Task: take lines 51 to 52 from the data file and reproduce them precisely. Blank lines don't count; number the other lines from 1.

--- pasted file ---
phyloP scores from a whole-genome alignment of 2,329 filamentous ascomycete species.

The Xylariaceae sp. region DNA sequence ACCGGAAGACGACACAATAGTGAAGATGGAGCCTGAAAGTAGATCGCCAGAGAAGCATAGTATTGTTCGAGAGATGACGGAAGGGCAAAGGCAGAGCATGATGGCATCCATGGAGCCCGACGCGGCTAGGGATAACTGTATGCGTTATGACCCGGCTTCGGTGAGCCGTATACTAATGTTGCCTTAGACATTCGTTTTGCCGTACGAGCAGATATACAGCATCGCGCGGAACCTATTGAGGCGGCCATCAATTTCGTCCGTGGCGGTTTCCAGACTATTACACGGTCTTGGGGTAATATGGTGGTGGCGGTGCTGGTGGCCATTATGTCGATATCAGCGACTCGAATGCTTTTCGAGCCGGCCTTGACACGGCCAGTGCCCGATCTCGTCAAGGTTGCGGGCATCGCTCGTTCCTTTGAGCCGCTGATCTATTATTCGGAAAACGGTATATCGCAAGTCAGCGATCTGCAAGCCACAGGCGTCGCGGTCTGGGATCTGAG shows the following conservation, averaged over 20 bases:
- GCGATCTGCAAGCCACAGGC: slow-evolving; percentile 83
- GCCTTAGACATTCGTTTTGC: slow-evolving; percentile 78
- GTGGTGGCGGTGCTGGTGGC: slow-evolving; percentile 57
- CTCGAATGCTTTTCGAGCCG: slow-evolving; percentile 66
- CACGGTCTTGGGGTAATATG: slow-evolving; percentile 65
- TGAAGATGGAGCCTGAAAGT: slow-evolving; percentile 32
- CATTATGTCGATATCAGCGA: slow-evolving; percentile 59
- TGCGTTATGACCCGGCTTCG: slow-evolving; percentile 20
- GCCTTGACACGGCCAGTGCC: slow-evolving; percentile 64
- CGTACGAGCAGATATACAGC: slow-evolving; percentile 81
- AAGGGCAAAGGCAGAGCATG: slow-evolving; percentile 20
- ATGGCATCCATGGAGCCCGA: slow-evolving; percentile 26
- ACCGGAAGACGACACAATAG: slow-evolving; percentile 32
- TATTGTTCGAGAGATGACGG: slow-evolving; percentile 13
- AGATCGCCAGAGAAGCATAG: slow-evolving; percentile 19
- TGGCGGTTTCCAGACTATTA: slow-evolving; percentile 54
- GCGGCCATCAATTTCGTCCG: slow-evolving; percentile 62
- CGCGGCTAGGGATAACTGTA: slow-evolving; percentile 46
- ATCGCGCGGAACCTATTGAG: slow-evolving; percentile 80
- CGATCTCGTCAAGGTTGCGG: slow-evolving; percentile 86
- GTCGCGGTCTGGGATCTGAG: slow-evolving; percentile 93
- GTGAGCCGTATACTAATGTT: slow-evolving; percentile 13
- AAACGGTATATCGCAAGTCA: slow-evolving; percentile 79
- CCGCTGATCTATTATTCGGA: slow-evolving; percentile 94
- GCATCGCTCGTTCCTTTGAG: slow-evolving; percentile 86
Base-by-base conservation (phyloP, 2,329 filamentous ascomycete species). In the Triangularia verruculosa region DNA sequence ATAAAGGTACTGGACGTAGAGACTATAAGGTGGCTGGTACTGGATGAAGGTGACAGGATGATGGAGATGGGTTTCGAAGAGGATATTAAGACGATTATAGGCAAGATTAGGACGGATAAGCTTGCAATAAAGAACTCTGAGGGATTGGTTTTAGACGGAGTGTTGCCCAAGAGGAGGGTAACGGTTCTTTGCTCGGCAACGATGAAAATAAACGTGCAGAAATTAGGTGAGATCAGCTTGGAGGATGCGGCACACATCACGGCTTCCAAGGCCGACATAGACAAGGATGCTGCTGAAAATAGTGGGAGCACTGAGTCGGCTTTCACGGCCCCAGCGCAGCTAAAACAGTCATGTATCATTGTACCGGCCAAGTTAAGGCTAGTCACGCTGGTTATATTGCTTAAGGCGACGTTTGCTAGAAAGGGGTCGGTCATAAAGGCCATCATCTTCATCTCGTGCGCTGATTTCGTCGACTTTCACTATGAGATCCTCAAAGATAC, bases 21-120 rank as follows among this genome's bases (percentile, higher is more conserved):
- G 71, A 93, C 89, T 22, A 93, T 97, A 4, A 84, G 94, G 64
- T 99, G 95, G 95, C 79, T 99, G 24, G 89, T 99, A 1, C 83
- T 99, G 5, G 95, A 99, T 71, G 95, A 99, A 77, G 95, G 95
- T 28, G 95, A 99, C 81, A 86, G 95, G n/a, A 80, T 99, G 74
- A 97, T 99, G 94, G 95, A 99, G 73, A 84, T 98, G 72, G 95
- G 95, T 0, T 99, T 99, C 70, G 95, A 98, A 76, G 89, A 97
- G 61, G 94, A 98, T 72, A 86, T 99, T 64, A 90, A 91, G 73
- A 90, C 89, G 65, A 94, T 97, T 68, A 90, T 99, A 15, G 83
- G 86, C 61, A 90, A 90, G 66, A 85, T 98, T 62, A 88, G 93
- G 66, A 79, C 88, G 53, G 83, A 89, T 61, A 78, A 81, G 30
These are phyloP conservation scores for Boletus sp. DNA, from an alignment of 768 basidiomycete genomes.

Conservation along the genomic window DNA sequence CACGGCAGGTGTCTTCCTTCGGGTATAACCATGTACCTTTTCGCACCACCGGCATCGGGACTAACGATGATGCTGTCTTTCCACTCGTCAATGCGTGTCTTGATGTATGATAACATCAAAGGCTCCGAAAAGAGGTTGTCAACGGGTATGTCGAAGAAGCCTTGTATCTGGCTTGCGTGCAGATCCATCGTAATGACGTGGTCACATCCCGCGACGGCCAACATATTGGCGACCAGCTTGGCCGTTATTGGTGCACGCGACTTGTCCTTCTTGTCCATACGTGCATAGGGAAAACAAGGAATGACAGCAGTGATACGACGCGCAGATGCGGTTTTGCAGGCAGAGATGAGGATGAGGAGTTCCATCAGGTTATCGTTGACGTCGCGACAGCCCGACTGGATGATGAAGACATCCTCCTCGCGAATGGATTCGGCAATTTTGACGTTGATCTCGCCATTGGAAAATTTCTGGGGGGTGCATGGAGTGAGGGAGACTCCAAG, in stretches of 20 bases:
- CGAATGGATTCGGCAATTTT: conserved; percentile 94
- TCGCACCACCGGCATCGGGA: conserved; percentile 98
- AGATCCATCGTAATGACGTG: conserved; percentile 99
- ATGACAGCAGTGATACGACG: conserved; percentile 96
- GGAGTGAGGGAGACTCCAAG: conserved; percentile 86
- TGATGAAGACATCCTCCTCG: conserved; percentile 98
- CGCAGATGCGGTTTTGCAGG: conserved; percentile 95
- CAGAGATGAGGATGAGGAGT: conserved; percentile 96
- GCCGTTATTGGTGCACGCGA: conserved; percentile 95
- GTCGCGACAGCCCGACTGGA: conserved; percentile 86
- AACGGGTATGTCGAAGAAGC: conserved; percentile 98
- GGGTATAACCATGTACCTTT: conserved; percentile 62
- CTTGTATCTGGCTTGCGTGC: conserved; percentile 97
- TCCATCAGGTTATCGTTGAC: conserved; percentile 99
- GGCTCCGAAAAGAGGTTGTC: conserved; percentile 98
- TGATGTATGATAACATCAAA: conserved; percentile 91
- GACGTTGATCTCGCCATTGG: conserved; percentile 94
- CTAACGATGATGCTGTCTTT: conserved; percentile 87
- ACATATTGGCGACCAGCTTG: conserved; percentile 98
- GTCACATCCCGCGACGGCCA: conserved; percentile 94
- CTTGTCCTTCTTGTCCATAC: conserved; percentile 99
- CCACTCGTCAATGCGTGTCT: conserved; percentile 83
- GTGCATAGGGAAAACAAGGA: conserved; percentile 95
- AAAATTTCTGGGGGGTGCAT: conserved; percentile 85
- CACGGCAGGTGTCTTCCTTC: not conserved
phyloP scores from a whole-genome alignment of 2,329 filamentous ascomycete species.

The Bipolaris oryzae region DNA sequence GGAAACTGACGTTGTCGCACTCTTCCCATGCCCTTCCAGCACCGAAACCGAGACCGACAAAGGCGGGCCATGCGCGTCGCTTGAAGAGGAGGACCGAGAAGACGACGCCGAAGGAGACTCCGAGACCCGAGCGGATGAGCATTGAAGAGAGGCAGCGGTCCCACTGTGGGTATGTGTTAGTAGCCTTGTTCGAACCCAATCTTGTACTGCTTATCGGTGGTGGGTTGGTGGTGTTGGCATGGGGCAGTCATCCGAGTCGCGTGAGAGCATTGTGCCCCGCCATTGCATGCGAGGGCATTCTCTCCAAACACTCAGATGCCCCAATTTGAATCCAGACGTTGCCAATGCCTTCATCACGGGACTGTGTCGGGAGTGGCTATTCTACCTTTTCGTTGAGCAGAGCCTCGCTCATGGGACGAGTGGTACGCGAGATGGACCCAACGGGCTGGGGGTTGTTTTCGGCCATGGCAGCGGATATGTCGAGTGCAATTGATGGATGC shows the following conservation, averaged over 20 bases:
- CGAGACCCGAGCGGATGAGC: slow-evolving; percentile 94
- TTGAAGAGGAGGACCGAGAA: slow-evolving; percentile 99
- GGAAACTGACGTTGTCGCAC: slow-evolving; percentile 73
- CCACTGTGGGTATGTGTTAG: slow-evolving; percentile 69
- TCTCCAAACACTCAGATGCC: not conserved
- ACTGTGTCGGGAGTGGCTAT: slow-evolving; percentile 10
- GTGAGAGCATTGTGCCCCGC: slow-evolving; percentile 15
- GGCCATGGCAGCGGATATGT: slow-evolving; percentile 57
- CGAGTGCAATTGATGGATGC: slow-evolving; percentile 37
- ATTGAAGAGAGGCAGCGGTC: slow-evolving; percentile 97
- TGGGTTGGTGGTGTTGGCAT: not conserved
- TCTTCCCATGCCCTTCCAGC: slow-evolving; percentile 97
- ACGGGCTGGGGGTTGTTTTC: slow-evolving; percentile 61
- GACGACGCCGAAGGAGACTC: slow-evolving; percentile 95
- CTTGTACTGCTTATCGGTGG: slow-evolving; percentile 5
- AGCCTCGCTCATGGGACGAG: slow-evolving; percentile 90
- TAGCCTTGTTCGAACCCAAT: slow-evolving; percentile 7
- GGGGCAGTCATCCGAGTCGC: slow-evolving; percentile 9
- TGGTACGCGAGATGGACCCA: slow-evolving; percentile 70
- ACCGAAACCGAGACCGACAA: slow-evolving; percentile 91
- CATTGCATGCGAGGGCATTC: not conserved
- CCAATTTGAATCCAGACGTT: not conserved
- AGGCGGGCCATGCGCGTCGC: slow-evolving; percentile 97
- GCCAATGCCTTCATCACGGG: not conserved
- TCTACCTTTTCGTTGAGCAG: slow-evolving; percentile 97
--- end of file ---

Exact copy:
- AACGGGTATGTCGAAGAAGC: conserved; percentile 98
- GGGTATAACCATGTACCTTT: conserved; percentile 62